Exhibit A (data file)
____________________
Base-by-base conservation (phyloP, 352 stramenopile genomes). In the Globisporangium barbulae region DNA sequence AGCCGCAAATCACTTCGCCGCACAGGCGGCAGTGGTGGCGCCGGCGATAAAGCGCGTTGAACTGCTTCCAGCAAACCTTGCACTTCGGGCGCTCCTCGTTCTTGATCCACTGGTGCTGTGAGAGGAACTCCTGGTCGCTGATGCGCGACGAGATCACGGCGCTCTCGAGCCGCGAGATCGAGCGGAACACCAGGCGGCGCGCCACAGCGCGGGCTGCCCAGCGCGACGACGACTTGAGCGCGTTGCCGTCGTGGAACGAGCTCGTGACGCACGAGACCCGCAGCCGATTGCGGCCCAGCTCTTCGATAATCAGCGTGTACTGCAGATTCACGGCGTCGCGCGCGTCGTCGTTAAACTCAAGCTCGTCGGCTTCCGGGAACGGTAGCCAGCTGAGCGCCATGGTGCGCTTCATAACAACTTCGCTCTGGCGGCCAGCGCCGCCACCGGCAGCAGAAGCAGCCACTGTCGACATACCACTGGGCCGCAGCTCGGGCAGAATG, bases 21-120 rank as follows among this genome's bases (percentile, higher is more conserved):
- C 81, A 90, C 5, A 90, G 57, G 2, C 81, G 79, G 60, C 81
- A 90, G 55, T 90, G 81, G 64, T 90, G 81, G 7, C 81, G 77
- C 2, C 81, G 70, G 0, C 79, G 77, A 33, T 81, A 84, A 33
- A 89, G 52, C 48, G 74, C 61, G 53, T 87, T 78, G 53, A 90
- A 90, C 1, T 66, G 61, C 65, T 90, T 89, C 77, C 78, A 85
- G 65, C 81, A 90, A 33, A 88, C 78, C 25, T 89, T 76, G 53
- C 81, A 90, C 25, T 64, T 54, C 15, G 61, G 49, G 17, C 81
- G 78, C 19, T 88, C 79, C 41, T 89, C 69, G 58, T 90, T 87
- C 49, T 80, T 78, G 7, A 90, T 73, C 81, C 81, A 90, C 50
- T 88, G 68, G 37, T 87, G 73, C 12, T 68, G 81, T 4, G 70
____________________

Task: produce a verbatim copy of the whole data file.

Base-by-base conservation (phyloP, 352 stramenopile genomes). In the Globisporangium barbulae region DNA sequence AGCCGCAAATCACTTCGCCGCACAGGCGGCAGTGGTGGCGCCGGCGATAAAGCGCGTTGAACTGCTTCCAGCAAACCTTGCACTTCGGGCGCTCCTCGTTCTTGATCCACTGGTGCTGTGAGAGGAACTCCTGGTCGCTGATGCGCGACGAGATCACGGCGCTCTCGAGCCGCGAGATCGAGCGGAACACCAGGCGGCGCGCCACAGCGCGGGCTGCCCAGCGCGACGACGACTTGAGCGCGTTGCCGTCGTGGAACGAGCTCGTGACGCACGAGACCCGCAGCCGATTGCGGCCCAGCTCTTCGATAATCAGCGTGTACTGCAGATTCACGGCGTCGCGCGCGTCGTCGTTAAACTCAAGCTCGTCGGCTTCCGGGAACGGTAGCCAGCTGAGCGCCATGGTGCGCTTCATAACAACTTCGCTCTGGCGGCCAGCGCCGCCACCGGCAGCAGAAGCAGCCACTGTCGACATACCACTGGGCCGCAGCTCGGGCAGAATG, bases 21-120 rank as follows among this genome's bases (percentile, higher is more conserved):
- C 81, A 90, C 5, A 90, G 57, G 2, C 81, G 79, G 60, C 81
- A 90, G 55, T 90, G 81, G 64, T 90, G 81, G 7, C 81, G 77
- C 2, C 81, G 70, G 0, C 79, G 77, A 33, T 81, A 84, A 33
- A 89, G 52, C 48, G 74, C 61, G 53, T 87, T 78, G 53, A 90
- A 90, C 1, T 66, G 61, C 65, T 90, T 89, C 77, C 78, A 85
- G 65, C 81, A 90, A 33, A 88, C 78, C 25, T 89, T 76, G 53
- C 81, A 90, C 25, T 64, T 54, C 15, G 61, G 49, G 17, C 81
- G 78, C 19, T 88, C 79, C 41, T 89, C 69, G 58, T 90, T 87
- C 49, T 80, T 78, G 7, A 90, T 73, C 81, C 81, A 90, C 50
- T 88, G 68, G 37, T 87, G 73, C 12, T 68, G 81, T 4, G 70